Provided by: bpftrace_0.9.2-1_amd64
loads.bt - Prints load averages. Uses bpftrace/eBPF.
These are the same load averages printed by "uptime", but to three decimal places instead of two (not that it really matters). This is really a demonstration of fetching and processing a kernel structure from bpftrace. Since this uses BPF, only the root user can use this tool.
CONFIG_BPF and bpftrace.
Print system load averages every second: # loads.bt
HH:MM:SS Each output line includes time of printing in "HH:MM:SS" format. load averages: These are exponentially-damped moving sum averages of the system loads. Load is a measurement of demand on system resources, which include CPUs and other resources that are accessed with the kernel in an uninterruptible state (TASK_UNINTERRUPTIBLE), which includes types of disk I/O and lock accesses. Linux load averages originally reflected CPU demand only, as it does in other OSes, but this was changed in Linux 0.99.14. This demand measurement reflects not just the utilized resource, but also the queued demand (a saturation measurement). Finally, the three numbers are called the "one-", "five-", and "fifteen-minute" load averages, however these times are constants used in the exponentially-damping equation, and the load averages reflect load beyond these times. Were you expecting an accurate description of load averages in the man page of a bpftrace tool?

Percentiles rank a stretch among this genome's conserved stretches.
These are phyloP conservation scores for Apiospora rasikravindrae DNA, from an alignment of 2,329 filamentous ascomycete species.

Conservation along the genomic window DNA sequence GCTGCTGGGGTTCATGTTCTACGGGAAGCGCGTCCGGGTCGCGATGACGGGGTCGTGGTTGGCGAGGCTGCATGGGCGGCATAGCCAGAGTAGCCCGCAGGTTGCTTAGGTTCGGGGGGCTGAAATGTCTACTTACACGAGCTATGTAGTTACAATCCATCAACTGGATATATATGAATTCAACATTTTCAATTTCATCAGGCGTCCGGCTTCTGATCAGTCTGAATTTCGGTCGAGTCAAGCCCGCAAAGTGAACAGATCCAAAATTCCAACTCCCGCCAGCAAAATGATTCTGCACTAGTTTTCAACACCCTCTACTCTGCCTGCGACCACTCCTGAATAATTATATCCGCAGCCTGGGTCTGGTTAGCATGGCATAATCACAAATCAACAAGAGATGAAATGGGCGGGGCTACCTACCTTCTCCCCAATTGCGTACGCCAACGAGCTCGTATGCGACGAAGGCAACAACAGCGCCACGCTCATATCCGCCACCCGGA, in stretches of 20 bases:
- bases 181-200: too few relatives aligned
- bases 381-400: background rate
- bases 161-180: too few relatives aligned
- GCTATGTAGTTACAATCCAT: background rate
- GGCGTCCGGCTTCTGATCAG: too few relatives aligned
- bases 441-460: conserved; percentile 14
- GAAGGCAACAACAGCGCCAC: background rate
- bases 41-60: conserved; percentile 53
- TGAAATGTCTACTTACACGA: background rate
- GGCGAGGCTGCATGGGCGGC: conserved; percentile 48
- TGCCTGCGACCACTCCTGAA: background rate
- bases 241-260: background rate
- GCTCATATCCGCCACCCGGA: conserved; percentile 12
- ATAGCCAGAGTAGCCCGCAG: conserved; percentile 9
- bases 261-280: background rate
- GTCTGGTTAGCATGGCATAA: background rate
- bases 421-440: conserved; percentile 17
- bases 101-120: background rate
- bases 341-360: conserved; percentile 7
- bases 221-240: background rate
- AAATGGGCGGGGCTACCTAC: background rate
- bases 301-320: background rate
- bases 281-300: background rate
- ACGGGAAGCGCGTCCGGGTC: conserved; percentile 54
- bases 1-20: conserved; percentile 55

Other than bpftrace startup time, negligible.
This is from bpftrace. https://github.com/iovisor/bpftrace Also look in the bpftrace distribution for a companion _examples.txt file containing example usage, output, and commentary for this tool.
For more on load averages, see: http://www.brendangregg.com/blog/2017-08-08/linux-load-averages.html
Unstable - in development.